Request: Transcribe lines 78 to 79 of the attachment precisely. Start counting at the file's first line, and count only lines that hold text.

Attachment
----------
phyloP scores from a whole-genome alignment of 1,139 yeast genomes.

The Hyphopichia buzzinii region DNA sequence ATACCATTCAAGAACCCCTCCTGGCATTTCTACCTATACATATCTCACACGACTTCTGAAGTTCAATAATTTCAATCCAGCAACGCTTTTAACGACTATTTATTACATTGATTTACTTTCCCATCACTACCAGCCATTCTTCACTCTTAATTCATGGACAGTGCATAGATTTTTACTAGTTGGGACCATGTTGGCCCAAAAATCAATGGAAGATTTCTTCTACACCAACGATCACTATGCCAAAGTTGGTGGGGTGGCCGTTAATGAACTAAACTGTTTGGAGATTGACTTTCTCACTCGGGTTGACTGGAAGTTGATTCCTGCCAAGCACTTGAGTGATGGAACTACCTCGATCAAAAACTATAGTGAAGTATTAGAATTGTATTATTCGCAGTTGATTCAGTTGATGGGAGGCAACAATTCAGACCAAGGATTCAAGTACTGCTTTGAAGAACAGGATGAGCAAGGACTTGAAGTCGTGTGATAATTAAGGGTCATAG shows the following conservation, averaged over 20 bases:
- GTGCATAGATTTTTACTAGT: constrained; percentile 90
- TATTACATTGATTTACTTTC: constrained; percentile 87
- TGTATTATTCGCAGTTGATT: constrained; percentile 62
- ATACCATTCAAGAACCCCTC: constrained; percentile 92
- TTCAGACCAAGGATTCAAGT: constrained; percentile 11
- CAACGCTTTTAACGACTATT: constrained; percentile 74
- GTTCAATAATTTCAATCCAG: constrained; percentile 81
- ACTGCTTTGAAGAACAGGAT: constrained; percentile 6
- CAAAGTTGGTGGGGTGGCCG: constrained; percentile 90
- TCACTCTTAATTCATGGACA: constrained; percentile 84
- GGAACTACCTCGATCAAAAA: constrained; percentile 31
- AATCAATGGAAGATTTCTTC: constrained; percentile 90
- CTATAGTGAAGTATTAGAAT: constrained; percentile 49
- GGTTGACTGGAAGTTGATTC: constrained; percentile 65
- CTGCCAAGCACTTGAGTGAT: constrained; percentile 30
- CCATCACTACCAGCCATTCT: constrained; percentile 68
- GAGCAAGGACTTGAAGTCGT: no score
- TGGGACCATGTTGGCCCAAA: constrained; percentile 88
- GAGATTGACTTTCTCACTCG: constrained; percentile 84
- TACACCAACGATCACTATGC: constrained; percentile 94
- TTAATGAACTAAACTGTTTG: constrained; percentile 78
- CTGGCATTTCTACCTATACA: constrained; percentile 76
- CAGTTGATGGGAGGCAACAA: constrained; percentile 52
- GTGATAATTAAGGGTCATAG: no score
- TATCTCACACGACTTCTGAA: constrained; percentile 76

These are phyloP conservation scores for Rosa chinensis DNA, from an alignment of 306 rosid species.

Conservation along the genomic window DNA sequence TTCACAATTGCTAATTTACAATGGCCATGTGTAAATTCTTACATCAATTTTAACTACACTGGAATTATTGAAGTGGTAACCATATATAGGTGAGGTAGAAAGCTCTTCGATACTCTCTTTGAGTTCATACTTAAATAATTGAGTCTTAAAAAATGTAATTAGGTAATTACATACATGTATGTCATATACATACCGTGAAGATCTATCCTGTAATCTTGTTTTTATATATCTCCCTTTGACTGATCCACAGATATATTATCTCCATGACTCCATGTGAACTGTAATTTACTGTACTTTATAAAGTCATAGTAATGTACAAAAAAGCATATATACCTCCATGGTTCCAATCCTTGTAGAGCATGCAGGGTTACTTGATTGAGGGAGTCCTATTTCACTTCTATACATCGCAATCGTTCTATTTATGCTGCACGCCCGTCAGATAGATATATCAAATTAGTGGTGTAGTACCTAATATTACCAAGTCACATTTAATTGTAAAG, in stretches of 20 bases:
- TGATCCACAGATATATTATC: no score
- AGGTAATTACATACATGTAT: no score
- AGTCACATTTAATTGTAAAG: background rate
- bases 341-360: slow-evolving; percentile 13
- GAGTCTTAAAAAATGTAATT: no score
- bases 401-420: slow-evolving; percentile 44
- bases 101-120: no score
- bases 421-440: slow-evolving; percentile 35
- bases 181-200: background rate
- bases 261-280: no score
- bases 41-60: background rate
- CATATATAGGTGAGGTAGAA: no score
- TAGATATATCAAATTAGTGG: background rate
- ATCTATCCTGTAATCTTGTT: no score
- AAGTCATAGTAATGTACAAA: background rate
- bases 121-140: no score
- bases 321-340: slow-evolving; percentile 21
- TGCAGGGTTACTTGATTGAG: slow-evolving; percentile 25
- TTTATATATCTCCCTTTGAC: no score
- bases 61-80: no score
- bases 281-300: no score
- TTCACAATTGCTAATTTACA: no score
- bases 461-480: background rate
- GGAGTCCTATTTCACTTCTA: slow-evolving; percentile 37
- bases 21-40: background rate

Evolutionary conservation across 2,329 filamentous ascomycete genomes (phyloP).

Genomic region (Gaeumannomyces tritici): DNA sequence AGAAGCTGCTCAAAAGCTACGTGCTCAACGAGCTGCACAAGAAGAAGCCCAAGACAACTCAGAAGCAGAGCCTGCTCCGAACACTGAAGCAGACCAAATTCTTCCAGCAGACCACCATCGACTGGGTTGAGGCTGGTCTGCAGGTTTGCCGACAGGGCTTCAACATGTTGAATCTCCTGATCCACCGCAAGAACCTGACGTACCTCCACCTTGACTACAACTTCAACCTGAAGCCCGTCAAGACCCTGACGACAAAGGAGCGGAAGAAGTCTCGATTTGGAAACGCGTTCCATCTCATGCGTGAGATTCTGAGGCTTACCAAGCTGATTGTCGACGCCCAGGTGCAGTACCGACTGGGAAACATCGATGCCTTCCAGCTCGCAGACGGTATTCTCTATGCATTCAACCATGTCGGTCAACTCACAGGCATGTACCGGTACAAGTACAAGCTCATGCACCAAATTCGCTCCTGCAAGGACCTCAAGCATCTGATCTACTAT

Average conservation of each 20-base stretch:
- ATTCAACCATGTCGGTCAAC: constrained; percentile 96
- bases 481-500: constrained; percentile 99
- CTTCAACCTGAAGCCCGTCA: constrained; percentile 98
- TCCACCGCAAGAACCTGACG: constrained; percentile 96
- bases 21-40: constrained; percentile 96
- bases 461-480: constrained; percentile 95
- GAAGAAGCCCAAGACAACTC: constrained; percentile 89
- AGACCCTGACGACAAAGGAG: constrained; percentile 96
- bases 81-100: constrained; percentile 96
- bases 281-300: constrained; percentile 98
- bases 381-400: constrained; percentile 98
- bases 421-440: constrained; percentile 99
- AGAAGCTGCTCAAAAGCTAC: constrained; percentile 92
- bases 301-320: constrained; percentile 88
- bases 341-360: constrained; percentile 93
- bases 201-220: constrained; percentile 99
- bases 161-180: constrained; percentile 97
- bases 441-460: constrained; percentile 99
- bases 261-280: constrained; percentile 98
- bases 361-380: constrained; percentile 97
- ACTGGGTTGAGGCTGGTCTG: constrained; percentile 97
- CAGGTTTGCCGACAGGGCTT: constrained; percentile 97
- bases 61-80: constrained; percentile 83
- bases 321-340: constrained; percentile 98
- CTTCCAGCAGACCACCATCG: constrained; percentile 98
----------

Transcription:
- ACTGGGTTGAGGCTGGTCTG: constrained; percentile 97
- CAGGTTTGCCGACAGGGCTT: constrained; percentile 97